Good afternoon,

In the paradoxical world of global markets right now, US non-farm payrolls beat expectations and risk assets sell off. ASX200 down over 1% today, though we are still up 0.44% on this time last week, 6677pts currently.

On the whole, the week was about a defensives rally, bond yields down, long duration stocks up but with a more defensive tilt (property, infrastructure over tech) than similar times in recent history.

Bond yields inverted with ASX200 Property Index below.

For mine, that’s a sign that the market is starting to get bit more concerned about the macroeconomic data…. as I’ve said for the past few weeks… central banks easing monetary policy at this point is not a positive sign.

Below, I’ve put the year on year percentage change in earnings and total return, on the ASX All Ordinaries excluding resources companies (as short term supply issues are propping-up iron ore miners).

What you see is back in 2015 we had a syncronised decline in returns and earnings estimates, a recovery in 2016 and 2-years of positive, moderate returns and earnings revisions between 2016 and mid-2018.

Fast forward to today, we’ve seen a steady erosion in earnings expectations whilst prices have jumped. Is this the market pricing in likely earnings growth? Are analysts about to revise up their earnings forecast and justify the lofty prices?

I don’t think so….
Why? Well let’s look at our lead indicators… US Manufacturing PMI/ISM…

Citi economic surprise index

Gold price – USD $1400

Volatilty index at recent lows… quant funds will be max long already with markets trending higher and volatility at 13. This can unwind quickly if central banks baulk at lower rates, the G20 doesn’t go so well or European banking system faulters.

There’s a few bulls still out there though. Citigroup strategists see earnings expectations as too low for the upcoming US quarterlies, with negative-to-positive pre-announcements above average (see below chart)

This is all in spite of expecting weak forward-looking guidance from management teams, they seem to think a challenged quarter is well and truly priced.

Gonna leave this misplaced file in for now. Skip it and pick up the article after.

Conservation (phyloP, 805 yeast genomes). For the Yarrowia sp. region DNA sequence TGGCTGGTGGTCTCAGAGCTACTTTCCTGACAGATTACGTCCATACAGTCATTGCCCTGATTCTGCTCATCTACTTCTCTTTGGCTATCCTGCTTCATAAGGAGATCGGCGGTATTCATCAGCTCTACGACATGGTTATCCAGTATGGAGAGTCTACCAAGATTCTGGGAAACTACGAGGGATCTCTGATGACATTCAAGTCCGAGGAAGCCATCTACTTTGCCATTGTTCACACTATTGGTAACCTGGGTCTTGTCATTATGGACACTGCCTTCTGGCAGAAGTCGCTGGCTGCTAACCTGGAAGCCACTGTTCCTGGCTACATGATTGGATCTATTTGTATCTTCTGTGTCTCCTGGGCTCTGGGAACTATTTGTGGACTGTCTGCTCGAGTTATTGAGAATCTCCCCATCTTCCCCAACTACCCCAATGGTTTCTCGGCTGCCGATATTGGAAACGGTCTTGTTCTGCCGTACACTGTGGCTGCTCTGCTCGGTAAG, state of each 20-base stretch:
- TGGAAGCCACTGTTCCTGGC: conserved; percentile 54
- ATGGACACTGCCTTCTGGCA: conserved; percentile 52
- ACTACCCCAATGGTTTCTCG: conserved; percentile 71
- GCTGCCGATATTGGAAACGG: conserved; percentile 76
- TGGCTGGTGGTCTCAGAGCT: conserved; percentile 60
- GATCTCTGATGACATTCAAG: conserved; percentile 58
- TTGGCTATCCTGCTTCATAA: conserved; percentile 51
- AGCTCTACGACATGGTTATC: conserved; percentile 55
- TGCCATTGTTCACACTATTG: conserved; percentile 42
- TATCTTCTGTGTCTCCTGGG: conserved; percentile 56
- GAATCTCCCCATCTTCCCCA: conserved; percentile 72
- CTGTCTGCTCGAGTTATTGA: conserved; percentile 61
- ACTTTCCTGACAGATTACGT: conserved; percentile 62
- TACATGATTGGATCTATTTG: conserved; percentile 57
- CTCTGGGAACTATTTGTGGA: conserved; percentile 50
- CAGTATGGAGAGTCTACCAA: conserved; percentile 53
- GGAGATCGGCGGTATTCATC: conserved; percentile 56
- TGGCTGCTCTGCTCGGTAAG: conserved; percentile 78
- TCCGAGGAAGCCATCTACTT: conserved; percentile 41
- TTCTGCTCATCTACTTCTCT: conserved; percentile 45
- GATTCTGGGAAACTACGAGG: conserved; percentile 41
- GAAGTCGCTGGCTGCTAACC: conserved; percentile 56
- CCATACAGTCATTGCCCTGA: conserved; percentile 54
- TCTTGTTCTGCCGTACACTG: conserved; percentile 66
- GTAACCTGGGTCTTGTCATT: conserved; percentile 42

Personally, I don’t agree. I think MS are closer to being correct. In their global macro research they talk about the idea that bad data should be feared, easy monetary policy is nothing to be excited about and recant that in the last 30 years, “when easier policy collides with weaker growth, the latter usually matters more for returns. Easing has worked best when accompanied by improving data.”

I could be wrong. The data could bounce into falling rates and markets scream higher. But I find it difficult to see that happening given the slope of the yield curve, inflation expectations and already elevated commodity prices. Going into reporting season, I’m treading carefully.


Aussie House Prices
A few news stories from the weekend caught my eye about housing. First, in the Australian (paywalled) I read that APRA will allowed lowered the banks hurdle requirements from 7% to 2.5% over the standard variable rate. This means the banks can lend more money to homebuyers and should boost appetite for residential property.

The second, widely reported, was the surge in clearance rates – 78.2% in Sydney and 70.3% in Melbourne.

The rates of decline look like they’ve slowed. Price still going down, but slower than before.


Movers & Shakers

Nufarm rallied on takeover speculation, Afterpay and Zip both bounced, Ooh! Media (OML) and a few other underloved value names caught a bid.

Speedcast’s worries continue. HUB shorts getting more confident. Nice pairs trade opportunity playing out with short HUB, long PPS.

Have a good week,
LL